Intravenous immunoglobulin (IVIG) is a treatment that can be used to block the binding of antibodies to their target. Immunoglobulin is a type of antibody isolated from human blood. By increasing the amount of non-specific antibody in the blood, the immune system is distracted from attacking the nerve endings.

Plasmapheresis is a treatment in which blood is removed from the body, filtered of antibodies and immune cells, and then returned to the body, reducing the number of immune cells available to attack the nerve endings.

For patients who do not respond to other immune suppressants, rituximab may be prescribed. Rituximab contains an antibody that binds to immune cells that produce antibodies, causing them to self-destruct.

Any immune suppressant therapy can make patients more susceptible to infection and possibly cancer, so careful monitoring is necessary after these treatments are prescribed.

Other therapies

Occupational therapy helps patients find easier ways of doing household and work tasks. Occupational therapists also may prescribe support devices like orthotic braces, canes, or wheelchairs.

Physical therapy helps patients with strengthening exercises to ensure they maintain mobility, flexibility, and range of motion for as long as possible. Physical therapists can design routines so patients can exercise safely.

Speech therapy, using exercises to strengthen the muscles involved, may help patients who have difficulty chewing, swallowing, or speaking.

 

Last updated: July 18, 2019

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Lambert-Eaton News is strictly a news and information website about the disease. It does not provide medical advice, diagnosis, or treatment. This content is not intended to be a substitute for professional medical advice, diagnosis, or treatment. Always seek the advice of your physician or other qualified health provider with any questions you may have regarding a medical condition. Never disregard professional medical advice or delay in seeking it because of something you have read on this website.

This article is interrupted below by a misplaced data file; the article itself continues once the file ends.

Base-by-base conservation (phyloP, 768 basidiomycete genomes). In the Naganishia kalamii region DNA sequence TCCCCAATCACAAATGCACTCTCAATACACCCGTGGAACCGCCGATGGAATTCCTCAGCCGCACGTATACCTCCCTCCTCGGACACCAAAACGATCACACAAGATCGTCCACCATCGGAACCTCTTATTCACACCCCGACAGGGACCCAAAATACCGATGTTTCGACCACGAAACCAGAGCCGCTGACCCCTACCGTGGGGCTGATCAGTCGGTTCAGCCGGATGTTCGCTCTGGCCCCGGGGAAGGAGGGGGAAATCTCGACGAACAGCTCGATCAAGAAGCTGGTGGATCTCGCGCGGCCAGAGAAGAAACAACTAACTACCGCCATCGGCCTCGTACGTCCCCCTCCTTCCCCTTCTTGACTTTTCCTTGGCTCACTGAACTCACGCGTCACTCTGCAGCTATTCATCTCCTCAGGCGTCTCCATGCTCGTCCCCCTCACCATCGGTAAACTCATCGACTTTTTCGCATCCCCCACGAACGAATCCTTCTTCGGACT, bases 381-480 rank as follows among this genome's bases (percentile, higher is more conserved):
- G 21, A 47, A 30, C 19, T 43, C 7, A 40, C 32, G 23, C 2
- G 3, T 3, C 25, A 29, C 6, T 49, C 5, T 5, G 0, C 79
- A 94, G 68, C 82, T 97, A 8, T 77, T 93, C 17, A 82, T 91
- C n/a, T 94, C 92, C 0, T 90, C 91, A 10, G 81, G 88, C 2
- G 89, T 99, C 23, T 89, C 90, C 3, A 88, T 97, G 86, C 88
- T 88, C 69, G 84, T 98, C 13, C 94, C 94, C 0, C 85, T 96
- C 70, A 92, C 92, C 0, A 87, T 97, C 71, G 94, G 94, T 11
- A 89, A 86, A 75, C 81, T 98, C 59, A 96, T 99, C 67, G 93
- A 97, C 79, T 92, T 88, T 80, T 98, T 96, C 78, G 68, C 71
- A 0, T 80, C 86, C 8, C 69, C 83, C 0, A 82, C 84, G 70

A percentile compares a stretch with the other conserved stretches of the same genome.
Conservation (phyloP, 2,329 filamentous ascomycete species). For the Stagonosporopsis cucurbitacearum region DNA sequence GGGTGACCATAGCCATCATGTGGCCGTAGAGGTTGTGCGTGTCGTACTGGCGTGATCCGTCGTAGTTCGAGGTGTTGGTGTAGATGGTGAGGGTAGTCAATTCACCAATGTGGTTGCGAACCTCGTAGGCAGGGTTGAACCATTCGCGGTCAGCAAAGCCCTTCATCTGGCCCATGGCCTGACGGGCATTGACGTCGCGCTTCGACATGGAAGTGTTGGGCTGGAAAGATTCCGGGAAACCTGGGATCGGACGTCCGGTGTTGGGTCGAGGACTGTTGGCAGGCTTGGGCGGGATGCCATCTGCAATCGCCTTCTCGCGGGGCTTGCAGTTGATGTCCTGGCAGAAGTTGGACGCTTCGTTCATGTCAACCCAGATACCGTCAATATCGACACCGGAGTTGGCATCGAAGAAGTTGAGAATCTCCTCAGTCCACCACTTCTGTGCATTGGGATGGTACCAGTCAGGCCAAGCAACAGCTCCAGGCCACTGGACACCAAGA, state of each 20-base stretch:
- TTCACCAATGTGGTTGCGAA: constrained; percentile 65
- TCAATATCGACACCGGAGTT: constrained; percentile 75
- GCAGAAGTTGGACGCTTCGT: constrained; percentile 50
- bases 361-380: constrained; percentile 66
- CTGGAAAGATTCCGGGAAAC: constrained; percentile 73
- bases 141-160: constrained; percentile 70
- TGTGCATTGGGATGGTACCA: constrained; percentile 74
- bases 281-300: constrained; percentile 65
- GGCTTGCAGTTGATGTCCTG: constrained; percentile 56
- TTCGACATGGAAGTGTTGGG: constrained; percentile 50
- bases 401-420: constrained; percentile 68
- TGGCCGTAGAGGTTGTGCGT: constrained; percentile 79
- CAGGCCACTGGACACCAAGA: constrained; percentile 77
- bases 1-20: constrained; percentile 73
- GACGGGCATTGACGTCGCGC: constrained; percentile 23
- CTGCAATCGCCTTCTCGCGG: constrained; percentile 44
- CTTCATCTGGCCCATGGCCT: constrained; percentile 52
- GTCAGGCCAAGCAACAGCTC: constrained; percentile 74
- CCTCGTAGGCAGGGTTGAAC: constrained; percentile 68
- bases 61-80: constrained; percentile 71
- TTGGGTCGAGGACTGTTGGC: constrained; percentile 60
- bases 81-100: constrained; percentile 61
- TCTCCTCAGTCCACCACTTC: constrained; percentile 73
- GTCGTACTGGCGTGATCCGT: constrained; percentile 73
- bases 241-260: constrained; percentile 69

Emily holds a Ph.D. in Biochemistry from the University of Iowa and is currently a postdoctoral scholar at the University of Wisconsin-Madison. She graduated with a Masters in Chemistry from the Georgia Institute of Technology and holds a Bachelors in Biology and Chemistry from the University of Central Arkansas. Emily is passionate about science communication, and, in her free time, writes and illustrates children’s stories.
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Emily holds a Ph.D. in Biochemistry from the University of Iowa and is currently a postdoctoral scholar at the University of Wisconsin-Madison. She graduated with a Masters in Chemistry from the Georgia Institute of Technology and holds a Bachelors in Biology and Chemistry from the University of Central Arkansas. Emily is passionate about science communication, and, in her free time, writes and illustrates children’s stories.